If you purchase a prepared pillow form all I would suggest is that you use a tape measure and measure it west to east and north to south from the side seams, on pillow top and bottom, so you can determine and mark the exact center of the pillow on both sides to make it easier to correctly place the buttons.

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  7. Stunning, love this Cushion Cover pattern. Will make lovely gifts.

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    1. This pillow pattern was a huge hit in the 50’s and 60’s. All the guys had their “Hotrod's” and all us “girls” were crocheting the pillows 1 for the parlor and 2 more to place in the back window of the boyfriend’s car. Drive-in Movies were big then so the pillows in the car were a “must have”.

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  8. I have looked for this pattern for over 2 years. My mom made them when I was a teenager and had lost the instructions after she passed and no one knew what I was talking about. THANK YOU for providing them for me again.

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  9. Thank you for your note. So glad I could help.

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  10. Thanks Doris, for your visit to Jam made to view my retro pillow. I'm very sorry for calling your blog Ideal Illusions. I don't know where I got that from, but I've corrected it now :O

    I really love the cushion and I'm glad you've made the pattern available for retro nuts like me!

    Love, Jen.

    www.jammadestudio.blogspot.com.au

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    1. Hi Jen, Was cruising the WWW, plundering Pinterest, Facebook and others. Always looking for something fresh or unique, you know how it is. I really enjoyed your blog today. Love your work. Great photos, well written and you are an inspiration. I admit I was flattered you mentioned my blog and you know I did not even realize you had the blog name incorrect. I love to share my basic patterns. I find beauty in ordinary useful items. You have a great deal of ingenuity and your sense of style takes a basic item and makes it a work of art. Thank you for your visit. Hugs Dorie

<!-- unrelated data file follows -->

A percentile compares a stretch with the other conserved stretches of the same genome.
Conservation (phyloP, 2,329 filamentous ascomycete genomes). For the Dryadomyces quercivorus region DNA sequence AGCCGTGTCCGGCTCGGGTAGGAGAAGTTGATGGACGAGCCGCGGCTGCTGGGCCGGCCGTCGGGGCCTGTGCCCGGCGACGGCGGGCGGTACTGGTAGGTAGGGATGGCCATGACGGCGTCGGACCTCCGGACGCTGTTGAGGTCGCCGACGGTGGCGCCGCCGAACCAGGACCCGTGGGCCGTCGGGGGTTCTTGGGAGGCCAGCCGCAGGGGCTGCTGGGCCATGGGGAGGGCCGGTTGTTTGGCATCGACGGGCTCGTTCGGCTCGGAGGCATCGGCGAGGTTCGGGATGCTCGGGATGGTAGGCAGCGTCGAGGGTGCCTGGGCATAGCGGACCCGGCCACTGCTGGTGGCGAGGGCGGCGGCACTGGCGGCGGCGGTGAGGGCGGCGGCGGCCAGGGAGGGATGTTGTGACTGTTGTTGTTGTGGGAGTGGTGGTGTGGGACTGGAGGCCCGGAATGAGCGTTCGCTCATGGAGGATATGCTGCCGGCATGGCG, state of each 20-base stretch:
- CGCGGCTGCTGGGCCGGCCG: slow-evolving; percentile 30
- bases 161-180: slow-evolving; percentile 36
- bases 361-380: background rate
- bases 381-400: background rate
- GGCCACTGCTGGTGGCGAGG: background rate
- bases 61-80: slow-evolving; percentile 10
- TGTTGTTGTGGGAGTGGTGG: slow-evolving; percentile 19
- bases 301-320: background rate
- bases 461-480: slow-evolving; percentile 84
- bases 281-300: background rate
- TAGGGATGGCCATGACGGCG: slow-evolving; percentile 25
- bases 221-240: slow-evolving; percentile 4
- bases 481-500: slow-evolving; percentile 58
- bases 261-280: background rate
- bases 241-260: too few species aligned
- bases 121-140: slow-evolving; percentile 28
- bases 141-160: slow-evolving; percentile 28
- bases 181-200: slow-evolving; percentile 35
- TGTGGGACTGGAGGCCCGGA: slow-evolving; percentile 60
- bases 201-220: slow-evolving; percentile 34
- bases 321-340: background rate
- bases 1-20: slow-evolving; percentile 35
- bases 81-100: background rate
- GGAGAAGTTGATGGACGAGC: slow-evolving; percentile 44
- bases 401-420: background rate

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  11. I am planning to make some of these pillows but can't seem to envision how the pillow form is enclosed? Do you crochet around the form after the 16th row? Or is the opening on the 32nd round large enough to insert the form and then slip stitch the points and pull to tighten to finish? Thanks. Marilyn

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    1. Thanks for your question. I can try to help.
      The pattern creates a sleeve like “tube.” that is the same width it’s entire length. The open ends of the tube will become the top and the bottom of the pillow.
      To insert the form you gather the points on one end of the tube and draw it closed and secure it. This is the bottom and it now looks like a “bag.”
      Make sure your “bag” has the right side facing out and insert the pillow form, flat side down, evenly inside the tube, so it looks like a cake.
      The center of the pillow form should match up with the center of the “bag” (where you gathered it together) or where your hand would be if it was a clothing sleeve
      The tube sides are now coming up around the sides of the pillow form like a sleeve comes up your arm.
      Fold over the excess to meet in the center of the top of the pillow form.
      Then gather the points on the top, draw it closed and secure
      I do hope this will help
      Thank you for your comment. Dorie

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  12. Thank you so much for the quick response. I now have a much clearer picture of the construction and can't wait to get started. I have some old pillowcases that have been waiting for a project like this! And I just bought a huge bag of fiberfill of which I only used a little for a small project and wondered what to do with the rest! So glad I found your website. Thanks again. Marilyn.